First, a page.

Eugene audiences were treated to two world premieres yesterday, as the Eugene Ballet Company presented Suzanne Haag’s Look and Toni Pimble’s The Great Gatsby.
Haag’s work dove into the stark new reality of mass choreography – the dance we’re all (perhaps unwittingly) enthralled with as we tune into mobile devices, rather than each other. Set to charging music by Norwegian composer Edvard Grieg, and featuring lush solos by Kaori Fukui, the ensemble rose to the occasion for this piece, finding subtlety and nuance within the sometimes-dissonant range of movement. Haag plays with themes around relationship and communication by breaking the classical ballet lines, by tweaking the angles or skipping the beat – she demonstrates the discord that arrests people in their tracks as they pan over the latest viral video, or stop to take a group selfie.
Haag is one of the founders of Instaballet – an exciting, boundary-breaking improv group that seeks to demystify dance. We hope to see more of her work in the future, and to see how she continues to develop as an artist.
Look made an interesting companion to Gatsby, since the famous jazz-age novella expresses contempt for the decadence of that era’s excesses, even underneath all the glitz and glamour.
(Are there parallels that could be made between posting a picture of the perfect brunch to Instagram, and hosting a massive party on your West Egg estate? Discuss.)
Pimble’s choreography shimmers, finding precise bearings and powerful energy within the loose, drunken atmosphere. She plays with swing, Charleston and partner work that echoes the innovation of the creative times.
Set to music by Wynton Marsalis, the full-length work pulses like a pot on simmer, that slowly comes to a rolling boil, heating up with intrigue and the omnipresent humidity of an inescapable (pre air conditioning) New York summer. The music is like its own character here, a voice from a different time and place, played to perfection by Orchestra Next, under the direction of the inimitable Brian McWhorter, who serves double duty on trumpet.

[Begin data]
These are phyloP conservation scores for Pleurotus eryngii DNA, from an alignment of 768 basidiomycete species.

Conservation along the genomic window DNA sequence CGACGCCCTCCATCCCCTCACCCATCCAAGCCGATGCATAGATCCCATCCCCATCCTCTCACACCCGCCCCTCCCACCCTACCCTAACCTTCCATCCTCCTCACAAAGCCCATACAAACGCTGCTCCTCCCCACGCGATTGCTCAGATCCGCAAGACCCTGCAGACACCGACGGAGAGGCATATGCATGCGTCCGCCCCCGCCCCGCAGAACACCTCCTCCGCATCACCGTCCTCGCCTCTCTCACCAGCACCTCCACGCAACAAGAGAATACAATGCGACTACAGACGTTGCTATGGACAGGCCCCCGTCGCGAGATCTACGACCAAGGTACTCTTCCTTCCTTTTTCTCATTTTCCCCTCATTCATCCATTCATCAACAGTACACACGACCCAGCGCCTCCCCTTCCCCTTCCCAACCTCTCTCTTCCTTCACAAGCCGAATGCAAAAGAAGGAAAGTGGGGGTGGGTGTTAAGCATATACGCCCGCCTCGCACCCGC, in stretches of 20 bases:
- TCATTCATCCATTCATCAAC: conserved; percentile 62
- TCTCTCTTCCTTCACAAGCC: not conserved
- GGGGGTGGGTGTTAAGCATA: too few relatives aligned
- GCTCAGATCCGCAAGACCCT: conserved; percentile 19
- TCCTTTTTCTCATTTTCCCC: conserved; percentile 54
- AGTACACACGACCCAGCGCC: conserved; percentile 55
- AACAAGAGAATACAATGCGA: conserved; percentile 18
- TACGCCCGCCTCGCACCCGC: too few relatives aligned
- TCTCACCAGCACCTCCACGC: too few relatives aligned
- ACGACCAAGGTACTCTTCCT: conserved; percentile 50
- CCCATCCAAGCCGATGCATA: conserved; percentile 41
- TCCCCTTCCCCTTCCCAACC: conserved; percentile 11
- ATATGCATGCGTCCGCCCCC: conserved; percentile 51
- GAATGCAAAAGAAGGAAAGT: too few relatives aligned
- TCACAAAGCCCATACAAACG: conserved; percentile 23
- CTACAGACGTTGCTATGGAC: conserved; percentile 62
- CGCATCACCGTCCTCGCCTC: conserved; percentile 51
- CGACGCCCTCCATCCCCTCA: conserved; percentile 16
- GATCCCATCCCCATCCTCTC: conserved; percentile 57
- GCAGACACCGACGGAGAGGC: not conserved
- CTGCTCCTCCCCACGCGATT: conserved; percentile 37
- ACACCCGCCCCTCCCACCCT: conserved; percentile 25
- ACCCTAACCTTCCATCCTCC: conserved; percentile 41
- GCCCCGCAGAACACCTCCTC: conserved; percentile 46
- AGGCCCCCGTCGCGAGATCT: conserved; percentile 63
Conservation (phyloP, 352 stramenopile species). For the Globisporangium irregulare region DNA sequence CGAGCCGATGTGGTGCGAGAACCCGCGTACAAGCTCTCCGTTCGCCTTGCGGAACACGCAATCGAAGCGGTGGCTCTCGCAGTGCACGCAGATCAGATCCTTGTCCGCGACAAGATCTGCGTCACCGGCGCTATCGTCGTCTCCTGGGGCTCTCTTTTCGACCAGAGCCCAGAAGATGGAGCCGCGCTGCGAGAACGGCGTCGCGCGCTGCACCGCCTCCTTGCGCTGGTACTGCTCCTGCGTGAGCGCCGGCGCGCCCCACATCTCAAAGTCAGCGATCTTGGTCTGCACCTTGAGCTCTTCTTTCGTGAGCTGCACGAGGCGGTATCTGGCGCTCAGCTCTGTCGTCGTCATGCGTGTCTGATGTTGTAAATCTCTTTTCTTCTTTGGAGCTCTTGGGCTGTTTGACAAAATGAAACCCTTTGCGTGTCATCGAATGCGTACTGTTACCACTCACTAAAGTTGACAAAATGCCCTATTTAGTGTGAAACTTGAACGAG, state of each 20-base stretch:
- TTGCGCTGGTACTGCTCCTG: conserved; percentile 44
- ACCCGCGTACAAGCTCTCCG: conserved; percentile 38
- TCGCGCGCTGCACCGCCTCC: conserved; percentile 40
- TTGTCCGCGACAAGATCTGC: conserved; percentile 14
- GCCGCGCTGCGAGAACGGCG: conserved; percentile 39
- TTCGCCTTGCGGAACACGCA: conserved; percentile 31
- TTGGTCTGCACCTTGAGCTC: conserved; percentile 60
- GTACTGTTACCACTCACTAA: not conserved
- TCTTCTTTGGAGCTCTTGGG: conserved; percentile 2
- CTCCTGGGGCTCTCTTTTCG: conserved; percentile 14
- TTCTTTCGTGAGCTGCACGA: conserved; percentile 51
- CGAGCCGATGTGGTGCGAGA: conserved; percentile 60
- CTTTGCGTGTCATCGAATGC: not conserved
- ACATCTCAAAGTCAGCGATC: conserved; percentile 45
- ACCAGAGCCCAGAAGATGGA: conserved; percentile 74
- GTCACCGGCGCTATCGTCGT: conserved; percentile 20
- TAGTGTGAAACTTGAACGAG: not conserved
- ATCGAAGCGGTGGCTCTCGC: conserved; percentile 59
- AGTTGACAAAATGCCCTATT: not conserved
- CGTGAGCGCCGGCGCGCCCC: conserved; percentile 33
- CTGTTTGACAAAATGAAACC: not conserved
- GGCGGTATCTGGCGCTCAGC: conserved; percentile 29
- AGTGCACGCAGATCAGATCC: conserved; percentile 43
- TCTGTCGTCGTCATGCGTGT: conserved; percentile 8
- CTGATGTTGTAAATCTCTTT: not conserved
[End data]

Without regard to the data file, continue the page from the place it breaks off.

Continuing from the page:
How much fun is Mr. McWhorter having? By the looks of it, a lot, and the band, along with the dance, had a transformative quality, rendering the formalism of the Silva Concert hall to a kind of speakeasy, to a bathtub gin party we were all invited to.
Lighting design by Michael Peterson, and sets by Josh Neckels and Barry Rodgers, set the mood.
Costume design by Toni Pimble, coordinated by Shauna Durham, burnished the story, evoking the pearlescent heyday, and enhancing character and plot.
And hats off to the creative team that brought a 1929 Mercedes Benz onstage. Let us heretofore give up our economy cars and go back to driving only roadsters.
The lead dancers embody their roles with panache, from Mark Tucker as the stoic Gatsby, to Cory Betts as Nick Carraway, to Isaac Jones as Tom Buchanan, and Reed Souther as George Wilson, the dancers elevate every gesture, every look, with an actorly commitment that matches their physical verve.
The women, too, are hard to forget: Victoria Harvey as Daisy Buchanan, Beth Maslinoff as Jordan Baker and Danielle Tolmie as Myrtle Wilson, imbue every scene with passion and a kind of doomed frivolity.
Pimble finds opportunities for other dancers to stretch out: As guests at the party, Yoshie Oshima and Hirofumi Kitazume pretty much steal the show.
As a complete concert, these two pieces – though quite different – are thoughtfully complementary, with Haag’s soloist almost serving as a set of oculist eyes, looking down on our moment in history, and its excesses, as we drive by unawares.